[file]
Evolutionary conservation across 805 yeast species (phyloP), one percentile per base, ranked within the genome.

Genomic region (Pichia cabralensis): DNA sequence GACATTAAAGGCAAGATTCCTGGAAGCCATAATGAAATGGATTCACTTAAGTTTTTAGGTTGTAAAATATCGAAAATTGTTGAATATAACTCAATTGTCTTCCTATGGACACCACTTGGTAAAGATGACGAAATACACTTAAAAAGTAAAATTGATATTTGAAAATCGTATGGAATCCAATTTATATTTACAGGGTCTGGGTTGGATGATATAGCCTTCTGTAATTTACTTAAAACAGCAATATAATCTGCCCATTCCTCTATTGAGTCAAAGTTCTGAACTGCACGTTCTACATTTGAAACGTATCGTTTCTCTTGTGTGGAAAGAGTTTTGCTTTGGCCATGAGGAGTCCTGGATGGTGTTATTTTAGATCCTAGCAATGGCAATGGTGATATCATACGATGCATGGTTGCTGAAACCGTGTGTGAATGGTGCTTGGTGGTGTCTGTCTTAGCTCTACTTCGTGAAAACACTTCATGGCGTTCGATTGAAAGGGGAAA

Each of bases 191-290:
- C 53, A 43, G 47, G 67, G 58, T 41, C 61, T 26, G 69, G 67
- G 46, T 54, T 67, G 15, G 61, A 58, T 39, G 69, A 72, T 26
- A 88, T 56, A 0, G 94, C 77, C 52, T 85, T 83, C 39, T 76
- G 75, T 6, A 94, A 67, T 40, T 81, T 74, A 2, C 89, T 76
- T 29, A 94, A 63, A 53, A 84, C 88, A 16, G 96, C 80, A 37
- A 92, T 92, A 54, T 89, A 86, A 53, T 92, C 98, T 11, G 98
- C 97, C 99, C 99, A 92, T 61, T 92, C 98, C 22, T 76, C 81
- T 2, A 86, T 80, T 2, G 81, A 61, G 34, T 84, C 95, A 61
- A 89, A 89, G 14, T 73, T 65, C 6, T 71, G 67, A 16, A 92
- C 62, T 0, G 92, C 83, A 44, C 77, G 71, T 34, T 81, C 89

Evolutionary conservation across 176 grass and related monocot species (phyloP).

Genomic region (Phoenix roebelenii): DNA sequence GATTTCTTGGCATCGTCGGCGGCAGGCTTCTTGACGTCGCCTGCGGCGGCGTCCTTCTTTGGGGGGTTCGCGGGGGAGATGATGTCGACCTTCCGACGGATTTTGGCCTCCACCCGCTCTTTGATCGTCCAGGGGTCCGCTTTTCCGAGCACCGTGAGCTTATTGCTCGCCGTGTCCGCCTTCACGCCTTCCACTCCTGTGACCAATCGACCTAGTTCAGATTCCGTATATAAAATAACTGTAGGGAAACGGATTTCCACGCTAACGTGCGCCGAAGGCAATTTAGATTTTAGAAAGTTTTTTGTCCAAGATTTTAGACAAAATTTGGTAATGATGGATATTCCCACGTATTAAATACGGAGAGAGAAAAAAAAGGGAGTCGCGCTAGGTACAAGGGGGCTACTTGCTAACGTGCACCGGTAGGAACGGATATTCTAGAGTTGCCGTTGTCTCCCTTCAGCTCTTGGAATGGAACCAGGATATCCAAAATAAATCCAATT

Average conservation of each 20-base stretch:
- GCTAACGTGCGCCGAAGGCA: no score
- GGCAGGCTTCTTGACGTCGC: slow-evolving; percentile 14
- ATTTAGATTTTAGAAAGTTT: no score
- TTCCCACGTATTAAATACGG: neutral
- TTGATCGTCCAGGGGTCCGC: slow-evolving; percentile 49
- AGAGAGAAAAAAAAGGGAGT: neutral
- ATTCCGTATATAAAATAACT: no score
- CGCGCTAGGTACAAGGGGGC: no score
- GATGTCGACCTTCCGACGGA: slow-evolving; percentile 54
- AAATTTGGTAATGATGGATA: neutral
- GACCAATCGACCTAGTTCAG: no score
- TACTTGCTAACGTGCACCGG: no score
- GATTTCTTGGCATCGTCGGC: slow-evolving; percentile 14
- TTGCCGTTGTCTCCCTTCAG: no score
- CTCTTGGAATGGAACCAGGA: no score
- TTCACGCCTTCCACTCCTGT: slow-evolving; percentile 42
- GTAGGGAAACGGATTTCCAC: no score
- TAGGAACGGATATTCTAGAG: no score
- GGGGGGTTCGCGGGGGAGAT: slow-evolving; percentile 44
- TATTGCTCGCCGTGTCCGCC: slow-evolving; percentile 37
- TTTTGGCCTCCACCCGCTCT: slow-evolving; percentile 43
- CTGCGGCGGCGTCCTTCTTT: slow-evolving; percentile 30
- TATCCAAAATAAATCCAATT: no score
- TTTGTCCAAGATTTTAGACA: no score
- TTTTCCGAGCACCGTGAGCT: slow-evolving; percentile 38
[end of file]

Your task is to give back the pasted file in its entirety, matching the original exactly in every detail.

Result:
Evolutionary conservation across 805 yeast species (phyloP), one percentile per base, ranked within the genome.

Genomic region (Pichia cabralensis): DNA sequence GACATTAAAGGCAAGATTCCTGGAAGCCATAATGAAATGGATTCACTTAAGTTTTTAGGTTGTAAAATATCGAAAATTGTTGAATATAACTCAATTGTCTTCCTATGGACACCACTTGGTAAAGATGACGAAATACACTTAAAAAGTAAAATTGATATTTGAAAATCGTATGGAATCCAATTTATATTTACAGGGTCTGGGTTGGATGATATAGCCTTCTGTAATTTACTTAAAACAGCAATATAATCTGCCCATTCCTCTATTGAGTCAAAGTTCTGAACTGCACGTTCTACATTTGAAACGTATCGTTTCTCTTGTGTGGAAAGAGTTTTGCTTTGGCCATGAGGAGTCCTGGATGGTGTTATTTTAGATCCTAGCAATGGCAATGGTGATATCATACGATGCATGGTTGCTGAAACCGTGTGTGAATGGTGCTTGGTGGTGTCTGTCTTAGCTCTACTTCGTGAAAACACTTCATGGCGTTCGATTGAAAGGGGAAA

Each of bases 191-290:
- C 53, A 43, G 47, G 67, G 58, T 41, C 61, T 26, G 69, G 67
- G 46, T 54, T 67, G 15, G 61, A 58, T 39, G 69, A 72, T 26
- A 88, T 56, A 0, G 94, C 77, C 52, T 85, T 83, C 39, T 76
- G 75, T 6, A 94, A 67, T 40, T 81, T 74, A 2, C 89, T 76
- T 29, A 94, A 63, A 53, A 84, C 88, A 16, G 96, C 80, A 37
- A 92, T 92, A 54, T 89, A 86, A 53, T 92, C 98, T 11, G 98
- C 97, C 99, C 99, A 92, T 61, T 92, C 98, C 22, T 76, C 81
- T 2, A 86, T 80, T 2, G 81, A 61, G 34, T 84, C 95, A 61
- A 89, A 89, G 14, T 73, T 65, C 6, T 71, G 67, A 16, A 92
- C 62, T 0, G 92, C 83, A 44, C 77, G 71, T 34, T 81, C 89

Evolutionary conservation across 176 grass and related monocot species (phyloP).

Genomic region (Phoenix roebelenii): DNA sequence GATTTCTTGGCATCGTCGGCGGCAGGCTTCTTGACGTCGCCTGCGGCGGCGTCCTTCTTTGGGGGGTTCGCGGGGGAGATGATGTCGACCTTCCGACGGATTTTGGCCTCCACCCGCTCTTTGATCGTCCAGGGGTCCGCTTTTCCGAGCACCGTGAGCTTATTGCTCGCCGTGTCCGCCTTCACGCCTTCCACTCCTGTGACCAATCGACCTAGTTCAGATTCCGTATATAAAATAACTGTAGGGAAACGGATTTCCACGCTAACGTGCGCCGAAGGCAATTTAGATTTTAGAAAGTTTTTTGTCCAAGATTTTAGACAAAATTTGGTAATGATGGATATTCCCACGTATTAAATACGGAGAGAGAAAAAAAAGGGAGTCGCGCTAGGTACAAGGGGGCTACTTGCTAACGTGCACCGGTAGGAACGGATATTCTAGAGTTGCCGTTGTCTCCCTTCAGCTCTTGGAATGGAACCAGGATATCCAAAATAAATCCAATT

Average conservation of each 20-base stretch:
- GCTAACGTGCGCCGAAGGCA: no score
- GGCAGGCTTCTTGACGTCGC: slow-evolving; percentile 14
- ATTTAGATTTTAGAAAGTTT: no score
- TTCCCACGTATTAAATACGG: neutral
- TTGATCGTCCAGGGGTCCGC: slow-evolving; percentile 49
- AGAGAGAAAAAAAAGGGAGT: neutral
- ATTCCGTATATAAAATAACT: no score
- CGCGCTAGGTACAAGGGGGC: no score
- GATGTCGACCTTCCGACGGA: slow-evolving; percentile 54
- AAATTTGGTAATGATGGATA: neutral
- GACCAATCGACCTAGTTCAG: no score
- TACTTGCTAACGTGCACCGG: no score
- GATTTCTTGGCATCGTCGGC: slow-evolving; percentile 14
- TTGCCGTTGTCTCCCTTCAG: no score
- CTCTTGGAATGGAACCAGGA: no score
- TTCACGCCTTCCACTCCTGT: slow-evolving; percentile 42
- GTAGGGAAACGGATTTCCAC: no score
- TAGGAACGGATATTCTAGAG: no score
- GGGGGGTTCGCGGGGGAGAT: slow-evolving; percentile 44
- TATTGCTCGCCGTGTCCGCC: slow-evolving; percentile 37
- TTTTGGCCTCCACCCGCTCT: slow-evolving; percentile 43
- CTGCGGCGGCGTCCTTCTTT: slow-evolving; percentile 30
- TATCCAAAATAAATCCAATT: no score
- TTTGTCCAAGATTTTAGACA: no score
- TTTTCCGAGCACCGTGAGCT: slow-evolving; percentile 38